Kara has been a superhero for a while now, but even more recent episodes, Mon-El STILL does not trust her decisions or her abilities. As she goes out to face HIS enemies, even though he’s also super-powered, he tells her:
Mon-El: “Be careful.”
Kara: “Always am.”
Mon-El: “Respectfully disagree.”
That is not how a changed man behaves. That is not how a man who loves and trusts his girlfriend behaves.
In “Distant Sun”, he doesn’t trust in Kara’s ability to talk out a problem and instead believes the issue is hopeless. Kara wants to solve the issue by talking Queen Rhea, but Mon-El has already written that off as an option because he never even gives Kara a chance to prove her abilities. Even though Mon-El’s parents are the problem, it’s one that’s left to Kara to solve. While that is her job as a hero, one that she will never begrudge, Mon-El never offers insight into how to take them down, he only reminds her that her plans won’t work. As he does in most tense situations on the show. In fact, he responds to most situations with violence.
“Would you like to see my superpower? ‘Cause I will just rip you apart with my bare hands right here, if you’re interested in that.”
- He considers himself a hero
This might seem like a small nitpicky detail, but I think it’s rather telling of his character. Mon-El tells his parents that he is “also a hero.” Now, I’m sure that MON-EL believes he truly is a hero, but on Supergirl, we’ve never seen him exhibit that behavior. When has Mon-El truly sacrificed his own sake for the good of others? Others, not Kara. We know that he loves Kara and he, I genuinely believe, would do anything for her. He gave himself up to his parents just to save her life. But that does not make him a HERO. It makes him selfless where she is concerned because HE loves her and HE cannot lose her. Mon-El wouldn’t be as selfless if he were forced to sacrifice himself for a stranger, as Kara has done hundreds of times. (How many Daxamites were killed when he blew a hole in the side of a spaceship to save Kara?)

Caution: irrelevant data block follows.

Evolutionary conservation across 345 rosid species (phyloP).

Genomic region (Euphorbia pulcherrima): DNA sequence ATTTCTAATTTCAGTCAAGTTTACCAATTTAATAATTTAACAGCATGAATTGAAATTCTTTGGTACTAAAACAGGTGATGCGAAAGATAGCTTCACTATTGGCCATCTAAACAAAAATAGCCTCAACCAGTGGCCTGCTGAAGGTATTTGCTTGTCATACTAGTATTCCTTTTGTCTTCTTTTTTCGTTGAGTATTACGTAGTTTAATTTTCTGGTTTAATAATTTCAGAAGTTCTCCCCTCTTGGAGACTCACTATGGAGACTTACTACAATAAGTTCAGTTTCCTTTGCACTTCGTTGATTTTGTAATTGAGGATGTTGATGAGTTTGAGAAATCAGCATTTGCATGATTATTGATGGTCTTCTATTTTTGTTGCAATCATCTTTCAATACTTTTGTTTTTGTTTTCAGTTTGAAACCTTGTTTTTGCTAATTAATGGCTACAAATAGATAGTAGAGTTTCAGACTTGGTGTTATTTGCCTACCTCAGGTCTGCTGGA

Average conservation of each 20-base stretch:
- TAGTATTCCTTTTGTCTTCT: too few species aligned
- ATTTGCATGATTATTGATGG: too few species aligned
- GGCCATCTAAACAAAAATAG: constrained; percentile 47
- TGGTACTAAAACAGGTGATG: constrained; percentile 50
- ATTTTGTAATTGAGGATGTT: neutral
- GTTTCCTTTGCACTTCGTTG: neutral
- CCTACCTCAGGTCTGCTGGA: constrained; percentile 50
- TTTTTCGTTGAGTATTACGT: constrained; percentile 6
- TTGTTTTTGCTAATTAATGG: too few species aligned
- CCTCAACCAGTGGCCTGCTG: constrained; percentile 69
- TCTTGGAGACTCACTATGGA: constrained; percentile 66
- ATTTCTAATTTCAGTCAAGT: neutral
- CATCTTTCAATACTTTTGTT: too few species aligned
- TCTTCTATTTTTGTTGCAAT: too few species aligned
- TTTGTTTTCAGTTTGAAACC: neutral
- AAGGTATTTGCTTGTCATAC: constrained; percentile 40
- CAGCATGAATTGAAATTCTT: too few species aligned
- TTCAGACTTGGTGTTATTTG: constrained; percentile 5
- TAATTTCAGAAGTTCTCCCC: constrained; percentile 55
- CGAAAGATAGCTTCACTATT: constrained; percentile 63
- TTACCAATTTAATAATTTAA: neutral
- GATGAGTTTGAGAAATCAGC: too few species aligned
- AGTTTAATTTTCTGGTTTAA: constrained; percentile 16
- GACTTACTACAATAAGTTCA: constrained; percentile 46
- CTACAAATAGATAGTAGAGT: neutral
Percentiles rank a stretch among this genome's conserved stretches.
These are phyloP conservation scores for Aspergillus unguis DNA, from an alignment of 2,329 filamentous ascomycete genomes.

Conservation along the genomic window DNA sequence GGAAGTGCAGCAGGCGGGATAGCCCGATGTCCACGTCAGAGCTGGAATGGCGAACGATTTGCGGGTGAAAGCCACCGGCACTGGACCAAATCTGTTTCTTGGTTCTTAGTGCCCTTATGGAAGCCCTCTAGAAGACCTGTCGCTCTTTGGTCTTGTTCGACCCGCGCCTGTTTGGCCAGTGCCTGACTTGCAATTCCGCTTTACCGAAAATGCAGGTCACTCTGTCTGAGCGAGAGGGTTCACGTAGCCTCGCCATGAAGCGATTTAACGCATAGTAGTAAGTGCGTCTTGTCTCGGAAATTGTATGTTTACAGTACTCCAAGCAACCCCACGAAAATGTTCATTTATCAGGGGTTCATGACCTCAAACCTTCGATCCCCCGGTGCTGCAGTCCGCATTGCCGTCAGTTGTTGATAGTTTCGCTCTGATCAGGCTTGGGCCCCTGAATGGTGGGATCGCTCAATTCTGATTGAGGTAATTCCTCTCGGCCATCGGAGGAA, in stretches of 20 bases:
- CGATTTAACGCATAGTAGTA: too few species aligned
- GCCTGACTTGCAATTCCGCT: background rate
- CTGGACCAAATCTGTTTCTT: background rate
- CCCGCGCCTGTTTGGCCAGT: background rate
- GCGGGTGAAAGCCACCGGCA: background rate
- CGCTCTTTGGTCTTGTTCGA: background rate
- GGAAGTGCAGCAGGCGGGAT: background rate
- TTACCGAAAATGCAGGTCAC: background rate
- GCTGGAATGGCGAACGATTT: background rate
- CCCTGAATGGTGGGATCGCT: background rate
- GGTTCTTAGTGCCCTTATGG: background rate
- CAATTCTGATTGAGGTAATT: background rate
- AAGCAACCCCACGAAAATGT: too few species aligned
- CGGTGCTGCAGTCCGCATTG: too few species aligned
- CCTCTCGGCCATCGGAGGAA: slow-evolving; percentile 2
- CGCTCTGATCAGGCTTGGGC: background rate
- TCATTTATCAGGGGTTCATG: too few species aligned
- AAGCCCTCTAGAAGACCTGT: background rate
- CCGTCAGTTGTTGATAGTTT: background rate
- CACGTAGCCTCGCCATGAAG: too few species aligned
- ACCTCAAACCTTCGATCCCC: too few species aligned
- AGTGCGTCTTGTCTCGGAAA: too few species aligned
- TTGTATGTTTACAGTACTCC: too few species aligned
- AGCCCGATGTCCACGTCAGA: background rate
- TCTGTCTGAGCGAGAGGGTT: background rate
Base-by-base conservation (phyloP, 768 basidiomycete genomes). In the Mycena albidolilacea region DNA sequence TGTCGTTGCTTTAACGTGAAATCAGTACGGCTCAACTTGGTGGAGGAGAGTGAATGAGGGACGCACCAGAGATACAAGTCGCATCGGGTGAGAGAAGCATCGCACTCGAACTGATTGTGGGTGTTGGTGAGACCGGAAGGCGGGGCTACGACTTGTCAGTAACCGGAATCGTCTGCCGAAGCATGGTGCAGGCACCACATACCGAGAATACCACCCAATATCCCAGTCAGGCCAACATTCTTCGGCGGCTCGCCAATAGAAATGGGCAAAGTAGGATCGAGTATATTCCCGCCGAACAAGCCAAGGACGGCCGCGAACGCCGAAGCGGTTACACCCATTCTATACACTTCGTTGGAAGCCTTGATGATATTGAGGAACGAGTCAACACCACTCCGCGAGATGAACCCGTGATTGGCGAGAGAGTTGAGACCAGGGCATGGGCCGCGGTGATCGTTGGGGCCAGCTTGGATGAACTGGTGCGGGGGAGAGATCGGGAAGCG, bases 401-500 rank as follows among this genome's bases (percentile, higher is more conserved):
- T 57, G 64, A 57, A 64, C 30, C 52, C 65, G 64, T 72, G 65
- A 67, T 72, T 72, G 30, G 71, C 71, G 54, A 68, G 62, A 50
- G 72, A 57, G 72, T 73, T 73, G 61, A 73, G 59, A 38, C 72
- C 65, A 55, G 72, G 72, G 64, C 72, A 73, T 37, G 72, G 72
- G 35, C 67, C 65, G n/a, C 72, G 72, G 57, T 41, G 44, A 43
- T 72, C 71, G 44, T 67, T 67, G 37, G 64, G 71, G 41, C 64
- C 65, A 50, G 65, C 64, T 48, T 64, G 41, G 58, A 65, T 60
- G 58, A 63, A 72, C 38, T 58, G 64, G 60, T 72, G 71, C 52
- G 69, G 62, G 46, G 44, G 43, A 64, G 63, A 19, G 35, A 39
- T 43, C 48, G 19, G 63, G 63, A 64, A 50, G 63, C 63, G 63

- He’s taking away from other beloved relationships
My biggest qualm with Mon-El is that Kara seems to have no identity outside out of him anymore. Where she goes, he follows, and it’s the SuperFriends who suffer. James has been relegated to being a background character. J’onn hardly had a line each episode. And you can’t tell me that a year ago Alex “my sister is my life” Danvers would let Mon-El take her unconscious sister out of her sight. Alex went into Kara’s Hell last season to save her and now we’re left to believe that she leaves that “saving” up to Mon-freaking-El? Rao no.
Instead of cute SuperFriends game nights on the show, every episode of Supergirl begins and ends with Mon-El. Enough is enough.
In last week’s episode, “Star-Crossed,” Mon-El wasn’t painted in the best light. Yet, I want to make clear that my dislike of the character actually has very little to do with his flashbacks to the escape from Daxam. Was he a pampered sleaze? Sure, but his escape was chaotic. As asteroids fell to the earth, waking him from sleep, his guard wrenched him from bed and then thrust him into a shuttle. I can hardly make coffee 30 minutes after waking, so I can forgive his leaving Daxam how he did. I can also forgive him initially hiding his identity from Kara and the DEO. He didn’t know them. He had no reason to trust them. As royalty, it was safest for him to keep quiet. And I can understand his hesitation in telling her the truth after learning they were trustworthy. He had, in his mind, shed his royal ways and begun a new path on a new world.